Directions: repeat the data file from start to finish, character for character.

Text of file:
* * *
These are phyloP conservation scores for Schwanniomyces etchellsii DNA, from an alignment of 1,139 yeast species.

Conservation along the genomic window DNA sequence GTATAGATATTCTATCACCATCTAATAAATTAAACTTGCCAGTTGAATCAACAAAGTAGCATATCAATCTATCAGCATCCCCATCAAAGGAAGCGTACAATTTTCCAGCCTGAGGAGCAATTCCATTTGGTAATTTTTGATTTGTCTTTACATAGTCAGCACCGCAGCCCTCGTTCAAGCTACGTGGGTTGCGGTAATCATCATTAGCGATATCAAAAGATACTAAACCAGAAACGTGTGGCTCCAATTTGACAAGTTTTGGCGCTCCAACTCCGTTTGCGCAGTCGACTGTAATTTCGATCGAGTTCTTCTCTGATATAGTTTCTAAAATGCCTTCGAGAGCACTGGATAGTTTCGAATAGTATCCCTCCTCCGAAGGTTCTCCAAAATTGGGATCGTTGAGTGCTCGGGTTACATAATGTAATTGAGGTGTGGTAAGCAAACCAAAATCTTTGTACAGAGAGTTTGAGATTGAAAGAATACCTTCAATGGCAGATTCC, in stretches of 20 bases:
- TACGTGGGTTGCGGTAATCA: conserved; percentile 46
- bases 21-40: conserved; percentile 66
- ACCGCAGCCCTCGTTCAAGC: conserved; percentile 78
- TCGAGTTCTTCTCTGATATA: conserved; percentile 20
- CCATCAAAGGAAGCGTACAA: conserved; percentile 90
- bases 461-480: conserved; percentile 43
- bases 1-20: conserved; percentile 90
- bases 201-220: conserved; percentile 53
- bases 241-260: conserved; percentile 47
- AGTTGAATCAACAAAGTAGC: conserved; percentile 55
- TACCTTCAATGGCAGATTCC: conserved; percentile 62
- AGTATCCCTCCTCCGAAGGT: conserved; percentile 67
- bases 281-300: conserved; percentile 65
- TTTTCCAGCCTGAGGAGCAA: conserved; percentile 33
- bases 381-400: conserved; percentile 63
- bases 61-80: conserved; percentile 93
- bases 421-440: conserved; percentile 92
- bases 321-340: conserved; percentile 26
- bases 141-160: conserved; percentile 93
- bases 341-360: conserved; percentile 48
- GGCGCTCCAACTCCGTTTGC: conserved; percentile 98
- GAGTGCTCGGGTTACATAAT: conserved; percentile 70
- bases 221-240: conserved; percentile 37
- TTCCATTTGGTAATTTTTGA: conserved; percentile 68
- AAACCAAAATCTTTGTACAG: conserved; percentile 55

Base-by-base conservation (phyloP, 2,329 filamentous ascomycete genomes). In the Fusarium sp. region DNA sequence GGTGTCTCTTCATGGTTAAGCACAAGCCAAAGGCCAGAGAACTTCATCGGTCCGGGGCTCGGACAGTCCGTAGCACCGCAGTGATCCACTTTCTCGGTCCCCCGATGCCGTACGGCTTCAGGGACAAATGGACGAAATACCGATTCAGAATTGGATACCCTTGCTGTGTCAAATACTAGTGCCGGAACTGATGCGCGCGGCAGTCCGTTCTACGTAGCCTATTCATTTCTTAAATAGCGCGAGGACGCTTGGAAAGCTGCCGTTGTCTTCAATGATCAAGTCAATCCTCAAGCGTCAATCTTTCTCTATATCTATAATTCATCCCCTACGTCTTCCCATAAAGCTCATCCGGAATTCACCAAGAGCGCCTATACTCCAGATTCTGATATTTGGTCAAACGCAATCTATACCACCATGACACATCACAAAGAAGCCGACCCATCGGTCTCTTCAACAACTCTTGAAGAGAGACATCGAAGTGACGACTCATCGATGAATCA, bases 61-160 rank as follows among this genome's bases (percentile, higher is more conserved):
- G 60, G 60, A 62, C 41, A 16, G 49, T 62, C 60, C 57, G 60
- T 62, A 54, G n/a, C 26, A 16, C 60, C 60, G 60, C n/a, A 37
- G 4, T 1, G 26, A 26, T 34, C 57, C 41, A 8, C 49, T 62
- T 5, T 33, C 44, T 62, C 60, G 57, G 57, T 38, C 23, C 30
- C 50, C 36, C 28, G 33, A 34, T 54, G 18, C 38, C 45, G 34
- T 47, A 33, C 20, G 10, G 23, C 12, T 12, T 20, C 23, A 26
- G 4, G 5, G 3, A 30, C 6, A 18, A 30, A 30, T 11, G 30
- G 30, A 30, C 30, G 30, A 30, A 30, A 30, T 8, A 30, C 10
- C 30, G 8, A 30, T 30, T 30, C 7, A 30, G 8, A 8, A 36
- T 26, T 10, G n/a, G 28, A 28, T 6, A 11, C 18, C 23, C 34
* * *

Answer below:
These are phyloP conservation scores for Schwanniomyces etchellsii DNA, from an alignment of 1,139 yeast species.

Conservation along the genomic window DNA sequence GTATAGATATTCTATCACCATCTAATAAATTAAACTTGCCAGTTGAATCAACAAAGTAGCATATCAATCTATCAGCATCCCCATCAAAGGAAGCGTACAATTTTCCAGCCTGAGGAGCAATTCCATTTGGTAATTTTTGATTTGTCTTTACATAGTCAGCACCGCAGCCCTCGTTCAAGCTACGTGGGTTGCGGTAATCATCATTAGCGATATCAAAAGATACTAAACCAGAAACGTGTGGCTCCAATTTGACAAGTTTTGGCGCTCCAACTCCGTTTGCGCAGTCGACTGTAATTTCGATCGAGTTCTTCTCTGATATAGTTTCTAAAATGCCTTCGAGAGCACTGGATAGTTTCGAATAGTATCCCTCCTCCGAAGGTTCTCCAAAATTGGGATCGTTGAGTGCTCGGGTTACATAATGTAATTGAGGTGTGGTAAGCAAACCAAAATCTTTGTACAGAGAGTTTGAGATTGAAAGAATACCTTCAATGGCAGATTCC, in stretches of 20 bases:
- TACGTGGGTTGCGGTAATCA: conserved; percentile 46
- bases 21-40: conserved; percentile 66
- ACCGCAGCCCTCGTTCAAGC: conserved; percentile 78
- TCGAGTTCTTCTCTGATATA: conserved; percentile 20
- CCATCAAAGGAAGCGTACAA: conserved; percentile 90
- bases 461-480: conserved; percentile 43
- bases 1-20: conserved; percentile 90
- bases 201-220: conserved; percentile 53
- bases 241-260: conserved; percentile 47
- AGTTGAATCAACAAAGTAGC: conserved; percentile 55
- TACCTTCAATGGCAGATTCC: conserved; percentile 62
- AGTATCCCTCCTCCGAAGGT: conserved; percentile 67
- bases 281-300: conserved; percentile 65
- TTTTCCAGCCTGAGGAGCAA: conserved; percentile 33
- bases 381-400: conserved; percentile 63
- bases 61-80: conserved; percentile 93
- bases 421-440: conserved; percentile 92
- bases 321-340: conserved; percentile 26
- bases 141-160: conserved; percentile 93
- bases 341-360: conserved; percentile 48
- GGCGCTCCAACTCCGTTTGC: conserved; percentile 98
- GAGTGCTCGGGTTACATAAT: conserved; percentile 70
- bases 221-240: conserved; percentile 37
- TTCCATTTGGTAATTTTTGA: conserved; percentile 68
- AAACCAAAATCTTTGTACAG: conserved; percentile 55

Base-by-base conservation (phyloP, 2,329 filamentous ascomycete genomes). In the Fusarium sp. region DNA sequence GGTGTCTCTTCATGGTTAAGCACAAGCCAAAGGCCAGAGAACTTCATCGGTCCGGGGCTCGGACAGTCCGTAGCACCGCAGTGATCCACTTTCTCGGTCCCCCGATGCCGTACGGCTTCAGGGACAAATGGACGAAATACCGATTCAGAATTGGATACCCTTGCTGTGTCAAATACTAGTGCCGGAACTGATGCGCGCGGCAGTCCGTTCTACGTAGCCTATTCATTTCTTAAATAGCGCGAGGACGCTTGGAAAGCTGCCGTTGTCTTCAATGATCAAGTCAATCCTCAAGCGTCAATCTTTCTCTATATCTATAATTCATCCCCTACGTCTTCCCATAAAGCTCATCCGGAATTCACCAAGAGCGCCTATACTCCAGATTCTGATATTTGGTCAAACGCAATCTATACCACCATGACACATCACAAAGAAGCCGACCCATCGGTCTCTTCAACAACTCTTGAAGAGAGACATCGAAGTGACGACTCATCGATGAATCA, bases 61-160 rank as follows among this genome's bases (percentile, higher is more conserved):
- G 60, G 60, A 62, C 41, A 16, G 49, T 62, C 60, C 57, G 60
- T 62, A 54, G n/a, C 26, A 16, C 60, C 60, G 60, C n/a, A 37
- G 4, T 1, G 26, A 26, T 34, C 57, C 41, A 8, C 49, T 62
- T 5, T 33, C 44, T 62, C 60, G 57, G 57, T 38, C 23, C 30
- C 50, C 36, C 28, G 33, A 34, T 54, G 18, C 38, C 45, G 34
- T 47, A 33, C 20, G 10, G 23, C 12, T 12, T 20, C 23, A 26
- G 4, G 5, G 3, A 30, C 6, A 18, A 30, A 30, T 11, G 30
- G 30, A 30, C 30, G 30, A 30, A 30, A 30, T 8, A 30, C 10
- C 30, G 8, A 30, T 30, T 30, C 7, A 30, G 8, A 8, A 36
- T 26, T 10, G n/a, G 28, A 28, T 6, A 11, C 18, C 23, C 34